After treating you dear readers to a few weeks of solid, sordid horror reviews, I know that two of the four of you aren’t into vile, gory degradation. To counter that, what better film, thought I, than Atonement. Not only is the name perfect but it’s about as far from Halloween as one could get. A prim and proper, British, period love story featuring a cavalcade of top notch homegrown talent which was nominated for a ton of awards. There’s lust, envy, the English inability to express emotion properly and some class-war-idiocy of the highest order.
Precocious, posh tweenager Briony (Saoirse Ronan) has the hots for her older sister Cecilia’s (Kiera Knightly) bit of rough Robbie (James McAvoy). I say bit of rough, he’s the son of their family servant, who has been to Cambridge and is studying to be a doctor. Told you they were posh. He’s hardly a ruffian, a cad, or a scaffolder covered in scars and tattoos with a coke problem but a massive cock who fucks like a Jackhammer. A girl can but dream, eh wot.
In a wonderfully done bit of narrative juxtaposition, pivotal to the film, Briony misinterprets an exchange between the pair, lets her jealousy get the better of her and the lives of all concerned dovetail off in different directions as World War 2 digs its ugly heels in.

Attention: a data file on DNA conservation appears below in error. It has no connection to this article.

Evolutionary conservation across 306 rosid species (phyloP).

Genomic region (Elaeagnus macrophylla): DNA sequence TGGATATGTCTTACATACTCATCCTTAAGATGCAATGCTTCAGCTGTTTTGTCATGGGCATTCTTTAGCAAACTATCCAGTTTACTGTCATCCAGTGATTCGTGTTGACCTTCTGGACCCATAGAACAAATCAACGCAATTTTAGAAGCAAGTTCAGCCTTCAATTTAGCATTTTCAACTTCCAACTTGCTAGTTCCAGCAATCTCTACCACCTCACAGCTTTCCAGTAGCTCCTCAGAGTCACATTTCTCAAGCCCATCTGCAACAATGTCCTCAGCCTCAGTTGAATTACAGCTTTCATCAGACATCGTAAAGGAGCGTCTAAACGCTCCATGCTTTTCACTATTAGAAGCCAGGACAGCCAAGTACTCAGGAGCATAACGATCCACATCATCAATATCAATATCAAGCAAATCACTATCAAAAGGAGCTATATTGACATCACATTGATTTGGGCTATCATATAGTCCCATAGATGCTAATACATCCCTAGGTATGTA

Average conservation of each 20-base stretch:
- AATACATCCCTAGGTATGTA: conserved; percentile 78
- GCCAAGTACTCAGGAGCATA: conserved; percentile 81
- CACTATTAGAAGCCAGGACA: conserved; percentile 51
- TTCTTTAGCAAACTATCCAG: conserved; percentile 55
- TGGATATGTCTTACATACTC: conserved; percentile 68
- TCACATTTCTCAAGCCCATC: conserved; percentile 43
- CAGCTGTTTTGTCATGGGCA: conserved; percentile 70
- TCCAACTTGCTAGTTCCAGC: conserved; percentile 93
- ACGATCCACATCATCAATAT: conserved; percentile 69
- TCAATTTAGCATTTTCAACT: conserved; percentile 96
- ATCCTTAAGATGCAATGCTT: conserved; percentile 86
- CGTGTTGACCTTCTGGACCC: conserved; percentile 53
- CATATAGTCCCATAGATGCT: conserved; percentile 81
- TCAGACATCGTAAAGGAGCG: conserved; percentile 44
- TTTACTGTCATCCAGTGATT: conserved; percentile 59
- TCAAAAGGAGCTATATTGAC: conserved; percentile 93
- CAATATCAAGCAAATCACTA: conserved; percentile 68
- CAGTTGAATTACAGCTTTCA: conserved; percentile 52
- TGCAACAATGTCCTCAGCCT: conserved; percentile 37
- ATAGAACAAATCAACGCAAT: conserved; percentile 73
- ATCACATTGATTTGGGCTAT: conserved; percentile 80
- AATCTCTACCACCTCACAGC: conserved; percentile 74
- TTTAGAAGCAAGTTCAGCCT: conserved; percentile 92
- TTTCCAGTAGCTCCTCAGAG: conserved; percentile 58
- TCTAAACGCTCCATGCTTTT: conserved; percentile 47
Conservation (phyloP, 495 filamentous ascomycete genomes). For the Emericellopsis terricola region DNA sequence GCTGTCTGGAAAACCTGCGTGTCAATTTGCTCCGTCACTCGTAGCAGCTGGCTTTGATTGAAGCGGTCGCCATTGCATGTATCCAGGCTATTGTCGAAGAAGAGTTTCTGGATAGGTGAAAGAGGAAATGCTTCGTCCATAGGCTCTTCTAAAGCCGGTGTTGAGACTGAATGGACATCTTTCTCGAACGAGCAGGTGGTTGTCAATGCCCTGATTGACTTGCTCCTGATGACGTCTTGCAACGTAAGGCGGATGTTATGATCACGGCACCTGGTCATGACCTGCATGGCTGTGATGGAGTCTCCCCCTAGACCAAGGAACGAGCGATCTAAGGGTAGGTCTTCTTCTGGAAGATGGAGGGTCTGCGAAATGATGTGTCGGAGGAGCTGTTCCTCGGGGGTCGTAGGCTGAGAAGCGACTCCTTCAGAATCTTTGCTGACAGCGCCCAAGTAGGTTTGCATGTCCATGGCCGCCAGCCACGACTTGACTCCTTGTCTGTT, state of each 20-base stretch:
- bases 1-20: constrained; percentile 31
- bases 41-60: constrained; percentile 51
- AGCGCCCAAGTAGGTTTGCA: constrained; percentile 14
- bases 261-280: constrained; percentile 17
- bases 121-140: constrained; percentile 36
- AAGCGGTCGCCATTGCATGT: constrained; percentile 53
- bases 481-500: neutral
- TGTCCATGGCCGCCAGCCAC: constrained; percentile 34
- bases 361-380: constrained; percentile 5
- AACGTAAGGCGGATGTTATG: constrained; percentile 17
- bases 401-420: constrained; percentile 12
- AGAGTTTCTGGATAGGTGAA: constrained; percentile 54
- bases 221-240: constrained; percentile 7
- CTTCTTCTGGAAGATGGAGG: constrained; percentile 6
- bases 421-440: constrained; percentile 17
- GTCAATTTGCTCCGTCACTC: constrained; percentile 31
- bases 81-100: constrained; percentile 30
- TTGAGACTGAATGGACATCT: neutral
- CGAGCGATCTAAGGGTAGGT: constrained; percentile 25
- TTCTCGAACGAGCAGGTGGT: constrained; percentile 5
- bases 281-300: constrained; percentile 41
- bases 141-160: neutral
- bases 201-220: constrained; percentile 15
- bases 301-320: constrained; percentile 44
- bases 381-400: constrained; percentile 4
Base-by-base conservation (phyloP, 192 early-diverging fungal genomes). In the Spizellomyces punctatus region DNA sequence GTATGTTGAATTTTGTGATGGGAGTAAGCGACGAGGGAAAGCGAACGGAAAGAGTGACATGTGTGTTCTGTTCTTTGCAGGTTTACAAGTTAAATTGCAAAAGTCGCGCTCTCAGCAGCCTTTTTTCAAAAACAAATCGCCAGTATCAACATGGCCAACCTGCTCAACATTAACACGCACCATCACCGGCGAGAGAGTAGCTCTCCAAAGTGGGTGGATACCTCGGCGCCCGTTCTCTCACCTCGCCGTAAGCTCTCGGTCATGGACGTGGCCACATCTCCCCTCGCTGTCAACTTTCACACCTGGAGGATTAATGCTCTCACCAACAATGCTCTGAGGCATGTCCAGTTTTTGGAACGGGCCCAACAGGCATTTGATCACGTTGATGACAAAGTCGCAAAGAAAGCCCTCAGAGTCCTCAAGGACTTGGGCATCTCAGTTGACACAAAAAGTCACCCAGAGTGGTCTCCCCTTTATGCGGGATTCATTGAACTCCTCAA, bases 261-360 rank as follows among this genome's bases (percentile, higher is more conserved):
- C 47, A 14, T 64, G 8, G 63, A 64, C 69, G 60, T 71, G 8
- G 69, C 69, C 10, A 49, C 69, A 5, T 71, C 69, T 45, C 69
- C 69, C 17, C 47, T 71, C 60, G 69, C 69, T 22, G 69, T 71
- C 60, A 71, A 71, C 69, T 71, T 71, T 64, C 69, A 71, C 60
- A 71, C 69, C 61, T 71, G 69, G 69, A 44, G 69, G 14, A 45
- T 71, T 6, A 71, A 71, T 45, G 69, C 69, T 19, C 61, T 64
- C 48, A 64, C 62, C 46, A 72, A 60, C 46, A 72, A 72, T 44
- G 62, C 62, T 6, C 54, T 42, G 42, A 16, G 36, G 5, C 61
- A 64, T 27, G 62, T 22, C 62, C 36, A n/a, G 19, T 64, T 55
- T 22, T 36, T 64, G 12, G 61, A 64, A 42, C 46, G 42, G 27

The first third of the film is an exercise in uptight snobbery and hypocrisy. The characters seem mostly concerned with being “proper”, a facade which depends on who you are and where you’re from. The upper echelons of society seem to just do what they want, and there’s a reason for that: because they can get away with it. Dastardly, deceptive old boys dominate and couldn’t care less. Largely what everyone wants to do is drink and have sex, but they’re all so sexually repressed even eye contact is borderline penetration.
For the uninitiated, Atonement Director Joe Wright makes great films- do not mistake him for Edgar Wright, who is overrated but for some reason everyone thinks I might love. Edgar, get bent, I want more Joe in my eyeballs.
Ugly romances? Border, yes. Ummm, nope. Drawing a blank beyond that. Feel free to get at me but mostly if they ain’t hot, filmmakers assume we don’t care. That’s true, love can happen with an ugly person but it won't work out. Look at all my ex girlfriends, they dated me.
Anyway. Atonement is now so long ago it’s easy to forget that many of these actors weren’t always famous, (click the link at the top to IMDb the talent). I’ll single out Daniel Mays, who is brilliant. He shines in an important but not leading role as an opinionated squaddie, integral to what Atonement does best: when it wants to get an emotional rise it does so with gusto.
Although a bit gushy, and knowing the end lessens its power, Atonement is still a splendid story, very well told. Not as witheringly sad as my misery needs for greatness, but that’s just me. 7/10